Objective: To review the literature on respiratory syncytial virus (RSV) as a cause of nosocomial infections (NI) on neonatal intensive care units (NICUs) and pediatric wards, and the effectiveness of various containment strategies.
Study design: We conducted a literature review to define characteristics of RSV NI, and to evaluate the relative effectiveness of various infection containment programs, including the use of palivizumab on the reported incidence of RSV NI on NICUs and pediatric wards.
Result: Highly variable rates of RSV NI have not significantly changed since RSV was first identified. The evaluation of the effectiveness of containment strategies has relied on before/after study designs. Focus on rapid patient diagnosis, compliance of acceptable handwashing techniques and cohorting of patients and staff appears to form the backbone of most prevention and containment programs. When these or other measures have failed, the administration of palivizumab has been useful in halting the spread of RSV NI in children.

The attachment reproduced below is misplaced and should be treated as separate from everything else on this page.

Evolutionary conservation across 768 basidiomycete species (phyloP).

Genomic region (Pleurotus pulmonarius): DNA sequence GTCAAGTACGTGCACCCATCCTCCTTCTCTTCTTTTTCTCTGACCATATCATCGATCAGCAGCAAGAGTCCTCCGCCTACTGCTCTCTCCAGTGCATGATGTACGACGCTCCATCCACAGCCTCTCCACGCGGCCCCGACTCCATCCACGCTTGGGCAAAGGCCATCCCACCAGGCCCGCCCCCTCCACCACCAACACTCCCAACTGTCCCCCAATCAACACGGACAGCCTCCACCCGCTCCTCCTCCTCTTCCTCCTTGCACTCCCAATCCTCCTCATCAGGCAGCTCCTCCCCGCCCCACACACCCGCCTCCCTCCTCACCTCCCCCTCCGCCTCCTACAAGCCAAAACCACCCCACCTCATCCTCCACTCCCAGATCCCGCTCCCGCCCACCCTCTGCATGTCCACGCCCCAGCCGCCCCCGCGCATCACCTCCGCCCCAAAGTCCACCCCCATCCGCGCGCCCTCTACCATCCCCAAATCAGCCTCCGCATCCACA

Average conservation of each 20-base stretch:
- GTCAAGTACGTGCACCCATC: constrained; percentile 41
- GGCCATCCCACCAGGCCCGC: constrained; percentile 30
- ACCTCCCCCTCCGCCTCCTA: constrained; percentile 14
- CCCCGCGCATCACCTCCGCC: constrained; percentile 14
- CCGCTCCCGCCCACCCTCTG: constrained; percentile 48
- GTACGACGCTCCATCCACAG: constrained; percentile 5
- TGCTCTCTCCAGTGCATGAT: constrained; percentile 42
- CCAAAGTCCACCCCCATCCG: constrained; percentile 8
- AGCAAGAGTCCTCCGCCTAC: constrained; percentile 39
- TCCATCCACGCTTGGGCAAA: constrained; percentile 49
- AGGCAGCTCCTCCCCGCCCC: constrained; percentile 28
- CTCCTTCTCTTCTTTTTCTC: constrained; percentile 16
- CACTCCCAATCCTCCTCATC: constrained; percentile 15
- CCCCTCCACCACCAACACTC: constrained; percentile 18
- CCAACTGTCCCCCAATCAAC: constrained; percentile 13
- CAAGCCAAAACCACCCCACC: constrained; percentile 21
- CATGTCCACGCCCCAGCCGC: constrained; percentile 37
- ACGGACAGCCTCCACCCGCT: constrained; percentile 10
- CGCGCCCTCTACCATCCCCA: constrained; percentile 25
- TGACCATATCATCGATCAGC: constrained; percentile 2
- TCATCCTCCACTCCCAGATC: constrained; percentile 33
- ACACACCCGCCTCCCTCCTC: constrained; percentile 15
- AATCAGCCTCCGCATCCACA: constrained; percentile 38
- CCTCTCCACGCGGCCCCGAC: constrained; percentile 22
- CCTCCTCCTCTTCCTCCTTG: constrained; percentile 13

Conclusion: RSV NI continues to be prevalent in the NICU despite adoption of infection control programs. Preventive measures should be employed to lower the risk of RSV NI and, if identified, appropriate containment strategies should be rapidly implemented.